Clubs and Societies in eighteenth-century Ireland

James Kelly (Golygydd), Martyn J. Powell (Golygydd)

Allbwn ymchwil: Llyfr/AdroddiadLlyfr wedi'i golygu


Clubs and societies emerge as a distinct feature of the Irish social landscape from the end of the seventeenth century. The most notable early organization was the Dublin Philosophical Society founded in the 1680s. But it was merely the first manifestation of a phenomenon that produced a vast array of clubs and societies shaping social, political and intellectual life in the eighteenth century.

Some – the Hellfire Club, the Free Masons, the Friendly Brothers of St Patrick, the Royal Dublin Society – have left a rich legacy, but there is a far greater number of philanthropic and charitable bodies, intellectual societies, political bodies such as the Aldermen of Skinners Alley, dining and drinking clubs, sports and hunting clubs, and many more that have been all but forgotten. This collection will reveal the richness of the associational impulse in eighteenth-century Ireland.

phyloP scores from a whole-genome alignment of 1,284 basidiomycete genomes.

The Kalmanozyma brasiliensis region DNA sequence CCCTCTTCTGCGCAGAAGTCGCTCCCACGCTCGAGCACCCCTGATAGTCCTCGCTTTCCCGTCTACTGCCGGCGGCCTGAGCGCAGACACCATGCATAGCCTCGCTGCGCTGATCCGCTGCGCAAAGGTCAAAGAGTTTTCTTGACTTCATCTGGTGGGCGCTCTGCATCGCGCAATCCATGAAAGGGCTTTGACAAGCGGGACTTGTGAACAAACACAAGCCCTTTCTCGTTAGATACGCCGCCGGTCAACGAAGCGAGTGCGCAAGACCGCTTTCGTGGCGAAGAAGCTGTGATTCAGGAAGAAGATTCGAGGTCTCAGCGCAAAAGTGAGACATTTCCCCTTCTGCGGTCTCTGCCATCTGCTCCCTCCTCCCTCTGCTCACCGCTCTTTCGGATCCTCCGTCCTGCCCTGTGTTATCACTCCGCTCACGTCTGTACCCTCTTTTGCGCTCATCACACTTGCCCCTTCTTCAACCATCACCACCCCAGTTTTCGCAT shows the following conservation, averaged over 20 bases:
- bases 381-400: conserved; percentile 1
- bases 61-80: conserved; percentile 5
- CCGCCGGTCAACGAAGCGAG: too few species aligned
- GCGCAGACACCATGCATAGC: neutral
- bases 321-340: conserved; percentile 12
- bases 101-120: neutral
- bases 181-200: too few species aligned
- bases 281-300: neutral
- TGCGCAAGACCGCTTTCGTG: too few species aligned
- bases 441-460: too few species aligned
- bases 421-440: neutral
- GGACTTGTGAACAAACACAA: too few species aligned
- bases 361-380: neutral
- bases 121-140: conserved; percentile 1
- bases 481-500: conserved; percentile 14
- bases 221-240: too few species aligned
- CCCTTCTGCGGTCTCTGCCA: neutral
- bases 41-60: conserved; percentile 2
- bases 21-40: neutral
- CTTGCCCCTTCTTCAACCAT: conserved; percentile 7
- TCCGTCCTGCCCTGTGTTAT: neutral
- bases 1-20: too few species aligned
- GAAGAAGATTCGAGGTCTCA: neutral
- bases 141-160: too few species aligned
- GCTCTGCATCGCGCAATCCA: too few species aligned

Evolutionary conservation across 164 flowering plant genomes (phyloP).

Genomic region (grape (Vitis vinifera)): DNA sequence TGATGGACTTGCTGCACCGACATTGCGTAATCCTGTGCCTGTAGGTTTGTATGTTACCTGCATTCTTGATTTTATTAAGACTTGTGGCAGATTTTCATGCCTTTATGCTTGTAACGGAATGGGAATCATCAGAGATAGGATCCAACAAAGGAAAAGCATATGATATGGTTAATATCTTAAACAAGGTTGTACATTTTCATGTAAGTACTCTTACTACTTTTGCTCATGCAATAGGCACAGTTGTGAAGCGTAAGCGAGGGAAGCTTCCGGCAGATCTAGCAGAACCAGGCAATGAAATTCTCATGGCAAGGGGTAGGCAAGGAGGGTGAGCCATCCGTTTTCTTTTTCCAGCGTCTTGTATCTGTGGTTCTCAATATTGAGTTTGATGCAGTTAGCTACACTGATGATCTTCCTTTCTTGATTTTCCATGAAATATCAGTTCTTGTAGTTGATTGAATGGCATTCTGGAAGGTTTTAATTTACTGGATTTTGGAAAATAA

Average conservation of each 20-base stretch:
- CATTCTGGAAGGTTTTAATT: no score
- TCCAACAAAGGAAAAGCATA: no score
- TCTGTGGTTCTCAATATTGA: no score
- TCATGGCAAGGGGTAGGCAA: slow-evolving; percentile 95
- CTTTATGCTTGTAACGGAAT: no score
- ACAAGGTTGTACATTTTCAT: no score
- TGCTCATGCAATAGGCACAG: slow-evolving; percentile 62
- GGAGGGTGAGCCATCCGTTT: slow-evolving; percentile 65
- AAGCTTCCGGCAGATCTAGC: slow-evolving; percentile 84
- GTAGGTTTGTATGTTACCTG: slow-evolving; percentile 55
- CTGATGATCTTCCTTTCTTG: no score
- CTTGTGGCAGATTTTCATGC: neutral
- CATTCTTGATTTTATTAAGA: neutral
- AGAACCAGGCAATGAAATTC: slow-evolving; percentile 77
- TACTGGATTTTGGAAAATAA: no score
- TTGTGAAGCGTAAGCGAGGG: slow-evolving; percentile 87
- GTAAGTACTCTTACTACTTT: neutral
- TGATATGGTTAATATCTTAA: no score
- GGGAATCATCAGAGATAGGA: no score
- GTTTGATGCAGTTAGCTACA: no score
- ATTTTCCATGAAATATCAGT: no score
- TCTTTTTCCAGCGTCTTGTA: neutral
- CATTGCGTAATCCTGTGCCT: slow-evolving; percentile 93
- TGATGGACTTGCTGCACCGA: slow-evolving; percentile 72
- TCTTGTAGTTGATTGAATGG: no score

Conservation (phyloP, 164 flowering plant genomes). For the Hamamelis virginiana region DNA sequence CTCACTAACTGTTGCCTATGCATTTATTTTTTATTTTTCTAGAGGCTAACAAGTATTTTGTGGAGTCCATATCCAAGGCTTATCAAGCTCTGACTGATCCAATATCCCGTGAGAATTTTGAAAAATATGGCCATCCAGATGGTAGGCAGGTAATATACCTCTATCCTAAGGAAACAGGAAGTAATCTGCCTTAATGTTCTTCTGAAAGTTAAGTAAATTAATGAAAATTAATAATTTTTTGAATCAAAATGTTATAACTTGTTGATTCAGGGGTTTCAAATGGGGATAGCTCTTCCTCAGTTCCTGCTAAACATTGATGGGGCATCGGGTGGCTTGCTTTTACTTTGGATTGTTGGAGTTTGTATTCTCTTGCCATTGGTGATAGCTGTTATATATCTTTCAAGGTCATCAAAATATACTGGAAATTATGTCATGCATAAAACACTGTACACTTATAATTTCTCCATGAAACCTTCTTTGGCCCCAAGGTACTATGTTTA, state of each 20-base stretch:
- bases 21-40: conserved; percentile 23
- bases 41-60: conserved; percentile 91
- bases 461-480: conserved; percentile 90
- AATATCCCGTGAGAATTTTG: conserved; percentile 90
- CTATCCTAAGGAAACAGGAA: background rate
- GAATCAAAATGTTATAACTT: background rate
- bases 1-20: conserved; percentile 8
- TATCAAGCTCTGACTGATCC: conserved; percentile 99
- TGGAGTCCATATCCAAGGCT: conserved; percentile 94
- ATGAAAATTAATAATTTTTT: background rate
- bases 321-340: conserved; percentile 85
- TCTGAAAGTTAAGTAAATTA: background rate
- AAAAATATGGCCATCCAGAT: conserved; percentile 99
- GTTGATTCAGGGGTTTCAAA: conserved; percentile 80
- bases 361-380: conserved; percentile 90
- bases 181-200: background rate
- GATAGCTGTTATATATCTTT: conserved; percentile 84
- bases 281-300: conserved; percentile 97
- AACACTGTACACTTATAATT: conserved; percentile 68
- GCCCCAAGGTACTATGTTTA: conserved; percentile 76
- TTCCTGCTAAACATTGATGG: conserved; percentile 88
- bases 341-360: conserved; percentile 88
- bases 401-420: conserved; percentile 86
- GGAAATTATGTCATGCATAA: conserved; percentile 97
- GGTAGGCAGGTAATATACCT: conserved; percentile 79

Iaith wreiddiolSaesneg
Man cyhoeddiDublin
CyhoeddwrFour Courts Press
Nifer y tudalennau496
ISBN (Argraffiad)9781846822292
StatwsCyhoeddwyd - 05 Tach 2010

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